South Australia’s police commissioner and his wife have penned an emotional tribute to their son, who died after an alleged hit-and-run in the state’s south coast on Friday night.
Commissioner Grant Stevens and wife Emma released a poignant two-page letter to their 18-year-old son Charlie on Tuesday.
It referred to Charlie, the Stevens’ youngest child, as the 101st life lost in South Australia this year. But it also noted he was “so much more than just a number on a tragic tally”.
“101 is Charles Hinchliffe Stevens — Chare, Charle Boy, Chas, Links, Steve. You lived life and gave so much to so many,” the Stevens wrote.
“You were a force of nature and we will never forget your beautiful, cheeky, disarming smile.”
Charlie Stevens died in hospital, surrounded by family, after being struck by a car in Goolwa, about 90 kilometres south-east of Adelaide, on Friday night.
The man accused over the hit and run, 18-year-old Dhirren Randhawa, was released on bail after appearing at Christies Beach Magistrates Court on Monday via audio-visual link. He faces four charges, including causing death by dangerous driving.
In their letter, the devastated Stevens describe the son they loved, the room he left behind, and precious memories that will stay in their hearts.
“Cheeky, intense and funny – a loveable ratbag from the moment he could talk,” they write.
“He was frustrating as hell, but he was also the kid who would look after others, befriend the lonely and help those who were struggling.
“Intensity shone through as 101 committed to each new passion – Lego, BBL, scooters, footy, cricket, basketball, surfing, downhilling, Fortnite and his skateboard – it was all or nothing, and it was always all.”
Their words were released by SA Premier Peter Malinauskas, saying “In honour of 101, the family would also like to raise awareness on the importance of organ donation and ask those reading this to talk about organ and tissue donation with your family and friends”.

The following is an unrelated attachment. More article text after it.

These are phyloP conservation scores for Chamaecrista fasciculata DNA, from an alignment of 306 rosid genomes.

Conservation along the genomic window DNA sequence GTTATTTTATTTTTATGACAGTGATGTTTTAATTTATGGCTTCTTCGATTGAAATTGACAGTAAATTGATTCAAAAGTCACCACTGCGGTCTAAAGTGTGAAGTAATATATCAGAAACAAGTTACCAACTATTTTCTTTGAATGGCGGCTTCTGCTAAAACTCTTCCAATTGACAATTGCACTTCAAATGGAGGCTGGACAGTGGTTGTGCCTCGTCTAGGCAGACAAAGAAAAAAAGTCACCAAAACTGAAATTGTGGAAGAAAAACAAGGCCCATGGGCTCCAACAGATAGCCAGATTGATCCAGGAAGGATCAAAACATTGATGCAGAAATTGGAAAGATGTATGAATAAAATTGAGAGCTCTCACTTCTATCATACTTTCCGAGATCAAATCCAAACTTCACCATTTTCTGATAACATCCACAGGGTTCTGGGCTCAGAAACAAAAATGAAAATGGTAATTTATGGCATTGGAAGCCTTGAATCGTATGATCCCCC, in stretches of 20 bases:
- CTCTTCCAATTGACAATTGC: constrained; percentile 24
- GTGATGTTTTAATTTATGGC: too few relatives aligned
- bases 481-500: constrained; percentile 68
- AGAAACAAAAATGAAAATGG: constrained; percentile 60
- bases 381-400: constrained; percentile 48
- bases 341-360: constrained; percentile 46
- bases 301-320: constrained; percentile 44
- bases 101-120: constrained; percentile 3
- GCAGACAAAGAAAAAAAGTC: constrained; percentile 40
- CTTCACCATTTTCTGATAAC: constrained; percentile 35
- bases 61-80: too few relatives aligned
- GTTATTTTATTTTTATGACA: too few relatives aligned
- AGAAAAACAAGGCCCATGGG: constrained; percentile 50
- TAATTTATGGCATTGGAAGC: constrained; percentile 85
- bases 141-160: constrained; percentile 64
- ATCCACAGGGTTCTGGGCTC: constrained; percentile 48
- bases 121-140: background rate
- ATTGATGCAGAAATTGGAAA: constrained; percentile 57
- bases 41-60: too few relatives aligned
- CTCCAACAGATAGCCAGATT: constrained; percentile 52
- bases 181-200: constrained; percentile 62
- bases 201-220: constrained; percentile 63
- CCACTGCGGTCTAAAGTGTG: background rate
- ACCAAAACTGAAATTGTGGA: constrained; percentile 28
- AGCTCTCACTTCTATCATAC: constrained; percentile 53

In an earlier statement, the Stevens thanked police, first responders and other emergency services workers who attended the incident.
“The Stevens family also wish to thank the wider community for their support during this difficult time in particular the family acknowledge the dedicated staff at the Flinders Medical Centre for their care and support of Charlie and his family and friends,” they said.
Malinauskas said the thoughts of all South Australians were with the couple and their children.
“Grant Stevens has served South Australia as a member of South Australian Police for over 40 years,” he said.
“His whole life he has dedicated himself to protecting others, protecting South Australians from evil, protecting us from disease.
“He has shown extraordinary leadership in some of the most difficult circumstances this state has ever confronted, and it is just so unjust that he and his family have now had to endure this great tragedy themselves.”
Randhawa is also charged with aggravated driving without due care, leaving the scene of a crash after causing death and failing to truly answer questions.
His bail application on Monday was not opposed by SA Director of Public Prosecutions Martin Hinton.
Randhawa’s lawyer said he would accept all conditions requested by the prosecution, including that he live at his mother Amreeta Stara’s home, he surrender his passport, not enter the driver’s seat of a vehicle and provide a $15,000 guarantee.
His driver’s licence has been disqualified indefinitely.
Randhawa will face Adelaide Magistrates Court in March.